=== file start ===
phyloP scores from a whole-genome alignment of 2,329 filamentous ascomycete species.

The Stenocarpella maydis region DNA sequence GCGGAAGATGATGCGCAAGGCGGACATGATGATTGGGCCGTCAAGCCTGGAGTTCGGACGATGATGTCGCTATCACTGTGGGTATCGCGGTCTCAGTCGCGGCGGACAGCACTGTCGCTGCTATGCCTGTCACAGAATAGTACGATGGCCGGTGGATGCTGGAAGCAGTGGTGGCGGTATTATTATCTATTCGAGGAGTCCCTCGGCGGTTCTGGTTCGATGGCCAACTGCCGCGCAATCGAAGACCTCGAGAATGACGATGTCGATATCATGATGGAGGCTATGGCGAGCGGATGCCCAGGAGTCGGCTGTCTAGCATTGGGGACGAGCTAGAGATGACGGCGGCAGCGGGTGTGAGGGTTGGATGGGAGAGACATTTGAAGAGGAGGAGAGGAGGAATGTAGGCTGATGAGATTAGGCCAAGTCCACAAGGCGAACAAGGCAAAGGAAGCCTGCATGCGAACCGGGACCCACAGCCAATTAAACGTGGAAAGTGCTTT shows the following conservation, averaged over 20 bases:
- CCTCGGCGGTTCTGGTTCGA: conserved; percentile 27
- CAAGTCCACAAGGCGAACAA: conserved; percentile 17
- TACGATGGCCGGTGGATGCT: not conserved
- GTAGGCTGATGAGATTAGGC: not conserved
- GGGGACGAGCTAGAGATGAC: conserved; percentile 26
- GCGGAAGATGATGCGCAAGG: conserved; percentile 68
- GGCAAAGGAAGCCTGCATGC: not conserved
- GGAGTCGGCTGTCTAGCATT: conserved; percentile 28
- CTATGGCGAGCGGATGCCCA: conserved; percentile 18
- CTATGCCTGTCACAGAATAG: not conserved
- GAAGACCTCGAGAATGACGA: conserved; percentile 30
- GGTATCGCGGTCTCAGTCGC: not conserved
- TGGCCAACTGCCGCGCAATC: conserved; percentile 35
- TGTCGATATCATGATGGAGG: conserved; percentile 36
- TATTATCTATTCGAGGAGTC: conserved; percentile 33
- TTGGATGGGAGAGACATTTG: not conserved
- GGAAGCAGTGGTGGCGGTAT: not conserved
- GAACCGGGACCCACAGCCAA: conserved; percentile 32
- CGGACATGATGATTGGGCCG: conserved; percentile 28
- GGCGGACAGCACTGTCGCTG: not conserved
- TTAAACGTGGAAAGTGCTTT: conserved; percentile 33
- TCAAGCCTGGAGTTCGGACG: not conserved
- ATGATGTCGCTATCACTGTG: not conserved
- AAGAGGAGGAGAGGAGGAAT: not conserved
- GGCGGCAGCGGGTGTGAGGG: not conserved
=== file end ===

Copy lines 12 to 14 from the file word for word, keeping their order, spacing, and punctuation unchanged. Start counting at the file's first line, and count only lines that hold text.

- CTATGCCTGTCACAGAATAG: not conserved
- GAAGACCTCGAGAATGACGA: conserved; percentile 30
- GGTATCGCGGTCTCAGTCGC: not conserved